There are very few things in my life that I regret doing and the decision to shave Lairdy’s head is one of them. Hair. What is the obsession and fascination with hair? In years (long) past, I’ve dropped a few hundred dollars on haircuts, perms (fyi, Asians should not get perms ), highlights, curling irons, flat irons, curlers and product. Product. Don’t get me started on product. It takes at least a full week to fully wash all that junk out of my hair when I visit the salon.
About haircuts, although I occasionally notice good ones, a bad one catches my eye a mile away. Which is why I was adamant that Lairdy would NOT have a bowl cut. I recently discussed this with a friend and we came to the conclusion that the “beauty” of the bowl cut is that it is fast, relatively simple and gets the job done. It’s easy to understand why helpless kids are often stuck with them. But despite the benefits, I did not want my son to have a rice bowl for a head. What’s odd about this situation is I spend next to no time on my hair at all. I have it cut twice a year, if that, and do nothing more than blow dry, brush and occasionally add some curls. Most of the time it is hidden in some messy, bird’s nest in the back of my head or falling out of a loose ponytail. So I’m not really sure why it is I am so opposed to the bowl cut.
Up until Easter Sunday, I kept up with Laird’s rapidly growing hair by cutting it every two to three weeks around his ears, above his eyes and in the back with a tapered technique I had learned from watching my stylist. Really, who needs beauty school? This worked great at the beginning, when he actually sat still for me to do it, just turning his head to follow the scissors occasionally. However, the last few months haven’t gone as easily and I worried about nipping his ear or neck, or accidentally snipping a chunk of hair as he squirmed around wanting to run. So after careful thought and reflection, Curt and I decided to shave his head. My thought being we could shave it until he was able to understand how to sit still and then let it grow out. All of my nephews had shaved heads at one time or another and my patient’s mother swore that by shaving her baby’s hair it grew in even thicker (she is asian of course). Plus, I thought he would be cute with a buzz cut and that he would love using the shaver. I couldn’t have been more wrong.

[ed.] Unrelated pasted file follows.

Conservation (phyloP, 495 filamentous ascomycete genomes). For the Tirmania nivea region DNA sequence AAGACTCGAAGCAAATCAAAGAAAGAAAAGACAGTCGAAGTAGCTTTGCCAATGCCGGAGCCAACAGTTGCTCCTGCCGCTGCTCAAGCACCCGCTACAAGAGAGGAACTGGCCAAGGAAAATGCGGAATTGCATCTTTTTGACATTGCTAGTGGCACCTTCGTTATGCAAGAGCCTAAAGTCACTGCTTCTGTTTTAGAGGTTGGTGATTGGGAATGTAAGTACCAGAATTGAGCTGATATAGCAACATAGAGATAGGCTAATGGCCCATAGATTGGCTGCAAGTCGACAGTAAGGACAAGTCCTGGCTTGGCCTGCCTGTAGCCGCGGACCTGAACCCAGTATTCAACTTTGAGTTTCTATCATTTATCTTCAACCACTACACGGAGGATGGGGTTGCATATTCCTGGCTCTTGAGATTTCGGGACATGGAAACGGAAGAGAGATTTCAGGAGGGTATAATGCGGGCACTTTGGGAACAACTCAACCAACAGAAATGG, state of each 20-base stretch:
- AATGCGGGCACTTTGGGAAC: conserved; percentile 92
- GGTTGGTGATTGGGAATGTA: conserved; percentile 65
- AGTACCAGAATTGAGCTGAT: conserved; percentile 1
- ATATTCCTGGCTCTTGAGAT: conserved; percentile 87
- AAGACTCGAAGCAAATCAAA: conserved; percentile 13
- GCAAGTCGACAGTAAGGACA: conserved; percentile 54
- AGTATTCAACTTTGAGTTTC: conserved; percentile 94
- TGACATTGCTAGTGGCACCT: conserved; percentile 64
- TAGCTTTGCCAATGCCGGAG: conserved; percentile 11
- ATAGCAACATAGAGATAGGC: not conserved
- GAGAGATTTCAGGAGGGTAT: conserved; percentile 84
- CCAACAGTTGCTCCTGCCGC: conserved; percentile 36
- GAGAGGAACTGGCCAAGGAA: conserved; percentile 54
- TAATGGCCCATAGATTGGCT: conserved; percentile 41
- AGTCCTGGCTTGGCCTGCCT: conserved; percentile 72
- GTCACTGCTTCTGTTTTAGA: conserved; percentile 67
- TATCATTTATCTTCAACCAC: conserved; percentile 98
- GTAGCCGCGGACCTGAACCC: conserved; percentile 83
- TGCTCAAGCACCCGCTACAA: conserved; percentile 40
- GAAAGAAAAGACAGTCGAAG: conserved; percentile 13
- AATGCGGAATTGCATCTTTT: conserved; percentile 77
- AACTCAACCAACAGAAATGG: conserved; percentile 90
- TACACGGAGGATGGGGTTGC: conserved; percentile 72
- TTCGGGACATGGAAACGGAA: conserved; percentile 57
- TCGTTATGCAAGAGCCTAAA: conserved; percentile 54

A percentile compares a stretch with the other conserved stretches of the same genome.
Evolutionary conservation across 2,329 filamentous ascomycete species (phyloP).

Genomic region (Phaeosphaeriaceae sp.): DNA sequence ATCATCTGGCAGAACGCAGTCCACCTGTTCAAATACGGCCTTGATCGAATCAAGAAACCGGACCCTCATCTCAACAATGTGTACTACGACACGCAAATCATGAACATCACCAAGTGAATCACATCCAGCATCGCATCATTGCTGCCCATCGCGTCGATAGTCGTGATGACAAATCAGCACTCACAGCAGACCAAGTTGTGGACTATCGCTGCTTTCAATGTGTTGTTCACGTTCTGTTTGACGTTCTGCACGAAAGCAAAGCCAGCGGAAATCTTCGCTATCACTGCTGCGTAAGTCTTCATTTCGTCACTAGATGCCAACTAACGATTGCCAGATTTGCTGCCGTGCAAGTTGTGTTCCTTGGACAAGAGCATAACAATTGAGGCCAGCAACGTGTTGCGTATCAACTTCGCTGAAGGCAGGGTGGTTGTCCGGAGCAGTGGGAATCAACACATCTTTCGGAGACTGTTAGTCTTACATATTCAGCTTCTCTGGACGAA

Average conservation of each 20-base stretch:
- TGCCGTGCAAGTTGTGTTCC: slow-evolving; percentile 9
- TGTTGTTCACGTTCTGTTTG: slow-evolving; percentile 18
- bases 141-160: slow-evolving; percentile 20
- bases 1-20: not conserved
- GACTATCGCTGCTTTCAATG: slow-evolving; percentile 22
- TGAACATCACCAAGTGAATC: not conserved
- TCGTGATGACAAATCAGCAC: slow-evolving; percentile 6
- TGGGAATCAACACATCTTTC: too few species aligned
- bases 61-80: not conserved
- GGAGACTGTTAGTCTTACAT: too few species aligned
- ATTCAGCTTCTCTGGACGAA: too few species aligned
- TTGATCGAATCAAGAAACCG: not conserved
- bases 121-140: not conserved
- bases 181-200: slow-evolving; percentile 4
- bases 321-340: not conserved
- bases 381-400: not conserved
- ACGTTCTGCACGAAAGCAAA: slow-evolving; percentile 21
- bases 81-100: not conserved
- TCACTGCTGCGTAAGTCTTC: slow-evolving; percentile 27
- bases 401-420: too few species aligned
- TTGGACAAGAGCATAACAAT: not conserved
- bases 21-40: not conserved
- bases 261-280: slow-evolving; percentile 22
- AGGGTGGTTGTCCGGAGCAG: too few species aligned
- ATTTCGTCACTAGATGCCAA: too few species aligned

Not only did he hate the shaver, he also didn’t like the feel of the hair on his shoulders or face and pretty much cried the entire time. But once that first cut was made, there was no turning back. For ten minutes, poor Laird protested and cried while we took off his precious little locks. Here is a clip of just before we started, towards the end he tells Curt “All done! All done!”
After all the hair had been cut and I took a good look at my little boy, he looked completely different to me. And over the course of our Easter Sunday, I slowly realized how much I had loved and missed his longer hair. I had forgotten about how I always ran my fingers through it anytime I had the chance, or watched it blow in the wind when he played outside. Yes, we had screwed up and I felt guilty. Thankfully though, hair is an abundant resource in our family and his will grow back eventually. Plus, just when I am feeling regretful about it I remember what my dad once told me, “What’s the difference between a good haircut and a bad one? Three months.”